Frankly, I didn’t want to be any of them. My vision of secretarial work was being a lackey to some overbearing, loud-mouthed man in some dingy office. I would be sent to collect his dry cleaning, sharpen his pencils and spend hours thumping away at a typewriter making thousands of mistakes. I would never make a good secretary. Even today, I’m ashamed to say, I can’t touch type, my eyes are constantly glued to the keys, and even at my advanced age I still make thousands of mistakes.
Nursing was a definite no-no. I fainted at the sight of blood, not a prerequisite for a medical career, you’d agree. Even in primary school, they sent for my mother to come and take me home after I had fainted in class. The doctor was called, and I was put to bed for the rest of the day. And what had been the cause of all this? It was the human nervous system. The teacher had told us to open our biology books at page such and such and there, in bright, luridly coloured pictures, we could see what happens when you prick your finger. They showed the path taken by messages as they sped to the brain along the nerve highways and back again, armed with the new information that ‘Ow! That hurt!’
I even feel a bit queasy now just writing about it.
I collapsed several more times in high school, each time they decided to rip open a heart, an eyeball or some hapless animal’s lung. But the results were less dramatic and I was no longer in the spotlight for my disgraceful behaviour. The teacher simply instructed two of the biggest lads to grab me under the armpits, drag me through the door, and prop me up against the outside wall of the biology lab.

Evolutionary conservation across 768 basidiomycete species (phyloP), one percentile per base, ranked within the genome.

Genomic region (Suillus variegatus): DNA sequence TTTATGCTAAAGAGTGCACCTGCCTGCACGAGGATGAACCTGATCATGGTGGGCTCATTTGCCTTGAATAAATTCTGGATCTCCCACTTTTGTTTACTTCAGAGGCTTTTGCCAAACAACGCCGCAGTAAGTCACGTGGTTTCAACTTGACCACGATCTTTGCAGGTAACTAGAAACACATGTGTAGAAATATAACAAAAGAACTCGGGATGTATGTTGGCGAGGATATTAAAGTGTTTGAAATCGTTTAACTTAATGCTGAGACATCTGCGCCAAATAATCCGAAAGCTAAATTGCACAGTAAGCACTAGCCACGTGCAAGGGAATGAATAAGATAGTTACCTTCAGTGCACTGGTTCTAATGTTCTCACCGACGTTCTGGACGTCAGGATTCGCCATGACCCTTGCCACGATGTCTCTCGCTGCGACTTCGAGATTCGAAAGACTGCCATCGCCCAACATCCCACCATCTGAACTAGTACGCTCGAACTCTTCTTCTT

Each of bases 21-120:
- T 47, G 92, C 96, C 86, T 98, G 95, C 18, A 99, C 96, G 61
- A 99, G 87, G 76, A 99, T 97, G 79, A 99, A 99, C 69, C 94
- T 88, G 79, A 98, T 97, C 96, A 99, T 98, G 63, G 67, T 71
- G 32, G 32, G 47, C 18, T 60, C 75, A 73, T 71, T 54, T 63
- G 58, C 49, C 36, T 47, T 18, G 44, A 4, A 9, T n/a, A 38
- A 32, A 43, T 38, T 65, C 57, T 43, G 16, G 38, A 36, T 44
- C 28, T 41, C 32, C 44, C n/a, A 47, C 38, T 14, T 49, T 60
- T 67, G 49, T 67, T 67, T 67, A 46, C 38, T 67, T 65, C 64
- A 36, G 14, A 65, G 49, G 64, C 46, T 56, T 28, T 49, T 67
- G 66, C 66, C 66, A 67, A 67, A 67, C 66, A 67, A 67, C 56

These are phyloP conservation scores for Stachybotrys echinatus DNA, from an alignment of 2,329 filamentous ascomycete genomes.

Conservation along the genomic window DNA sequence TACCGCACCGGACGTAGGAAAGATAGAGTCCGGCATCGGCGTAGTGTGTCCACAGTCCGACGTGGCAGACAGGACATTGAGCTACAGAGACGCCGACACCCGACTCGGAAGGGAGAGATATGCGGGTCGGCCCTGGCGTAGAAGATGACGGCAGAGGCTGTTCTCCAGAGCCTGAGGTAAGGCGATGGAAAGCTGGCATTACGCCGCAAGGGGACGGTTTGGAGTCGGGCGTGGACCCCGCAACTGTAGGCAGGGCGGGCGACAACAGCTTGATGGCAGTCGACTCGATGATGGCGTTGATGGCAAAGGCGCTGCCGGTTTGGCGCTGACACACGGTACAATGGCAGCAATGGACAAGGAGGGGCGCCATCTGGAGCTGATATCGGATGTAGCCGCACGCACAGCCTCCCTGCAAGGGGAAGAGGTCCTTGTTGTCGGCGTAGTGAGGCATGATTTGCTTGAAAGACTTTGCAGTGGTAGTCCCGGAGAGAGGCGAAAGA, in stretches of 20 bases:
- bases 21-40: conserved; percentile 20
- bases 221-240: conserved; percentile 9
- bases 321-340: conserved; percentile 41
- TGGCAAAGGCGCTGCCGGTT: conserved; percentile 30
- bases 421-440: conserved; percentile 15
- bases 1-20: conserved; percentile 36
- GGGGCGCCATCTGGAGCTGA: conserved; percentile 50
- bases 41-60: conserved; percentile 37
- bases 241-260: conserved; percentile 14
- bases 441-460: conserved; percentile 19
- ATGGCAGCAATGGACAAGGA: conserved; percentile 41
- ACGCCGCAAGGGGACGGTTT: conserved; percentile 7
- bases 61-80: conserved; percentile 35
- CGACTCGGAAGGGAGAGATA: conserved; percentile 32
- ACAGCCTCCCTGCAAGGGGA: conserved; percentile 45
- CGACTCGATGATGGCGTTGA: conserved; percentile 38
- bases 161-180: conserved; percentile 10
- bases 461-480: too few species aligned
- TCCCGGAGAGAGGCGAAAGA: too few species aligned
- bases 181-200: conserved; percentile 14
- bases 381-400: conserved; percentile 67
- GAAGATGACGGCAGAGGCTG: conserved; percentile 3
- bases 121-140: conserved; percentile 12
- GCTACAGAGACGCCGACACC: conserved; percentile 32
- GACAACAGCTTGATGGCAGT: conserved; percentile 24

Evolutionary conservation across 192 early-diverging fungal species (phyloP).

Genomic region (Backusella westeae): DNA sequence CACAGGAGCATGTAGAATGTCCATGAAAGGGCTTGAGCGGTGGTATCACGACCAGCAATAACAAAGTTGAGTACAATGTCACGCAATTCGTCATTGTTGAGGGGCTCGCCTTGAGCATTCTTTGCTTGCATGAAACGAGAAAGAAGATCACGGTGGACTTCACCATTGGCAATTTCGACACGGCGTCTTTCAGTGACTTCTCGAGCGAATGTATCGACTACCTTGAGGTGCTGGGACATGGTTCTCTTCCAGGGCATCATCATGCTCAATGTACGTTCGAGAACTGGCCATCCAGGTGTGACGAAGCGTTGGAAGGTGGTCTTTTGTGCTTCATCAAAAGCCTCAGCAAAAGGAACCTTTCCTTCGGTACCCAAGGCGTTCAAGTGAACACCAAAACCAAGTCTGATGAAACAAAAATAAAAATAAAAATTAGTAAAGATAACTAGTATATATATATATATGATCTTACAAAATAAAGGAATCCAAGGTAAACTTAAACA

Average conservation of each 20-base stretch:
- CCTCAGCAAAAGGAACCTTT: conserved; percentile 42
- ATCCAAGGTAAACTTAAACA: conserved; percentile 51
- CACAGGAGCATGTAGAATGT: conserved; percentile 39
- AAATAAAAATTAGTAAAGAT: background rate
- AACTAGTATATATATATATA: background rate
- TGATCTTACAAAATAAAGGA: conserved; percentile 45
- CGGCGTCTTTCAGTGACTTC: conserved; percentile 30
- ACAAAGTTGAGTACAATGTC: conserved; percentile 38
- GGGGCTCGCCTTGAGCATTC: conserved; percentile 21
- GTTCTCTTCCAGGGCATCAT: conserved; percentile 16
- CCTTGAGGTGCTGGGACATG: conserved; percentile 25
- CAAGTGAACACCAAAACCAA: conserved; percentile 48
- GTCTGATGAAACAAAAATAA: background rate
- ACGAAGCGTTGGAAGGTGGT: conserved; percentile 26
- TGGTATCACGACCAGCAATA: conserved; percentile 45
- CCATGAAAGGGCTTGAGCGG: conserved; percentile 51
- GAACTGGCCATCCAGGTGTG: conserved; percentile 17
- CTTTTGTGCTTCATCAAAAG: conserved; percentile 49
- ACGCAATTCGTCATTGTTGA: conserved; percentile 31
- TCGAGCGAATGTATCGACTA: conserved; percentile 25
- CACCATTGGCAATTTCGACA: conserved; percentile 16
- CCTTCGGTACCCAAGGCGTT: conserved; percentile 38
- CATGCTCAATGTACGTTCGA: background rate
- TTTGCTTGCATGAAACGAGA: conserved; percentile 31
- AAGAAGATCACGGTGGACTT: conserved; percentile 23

So that left teaching. I agreed to become a teacher as it seemed the least daunting career that could possibly be suitable. Not that I had any experience of children, they were about as foreign to me as the pygmies in the Congo. However, I convinced myself that teachers had nice long holidays, and they finished work early at three o’clock every afternoon.
I tried one more time, but my last few whines about wanting to be a writer were firmly ignored, and that was that. Dickens, the Brontë sisters, and Shakespeare would never have to turn in their graves worrying that I would pose any threat to their sales revenues.
As the obedient daughter, I would attempt to pour information into the heads of unwilling and recalcitrant children and earn a proper and respectable living.
Till next week, take care.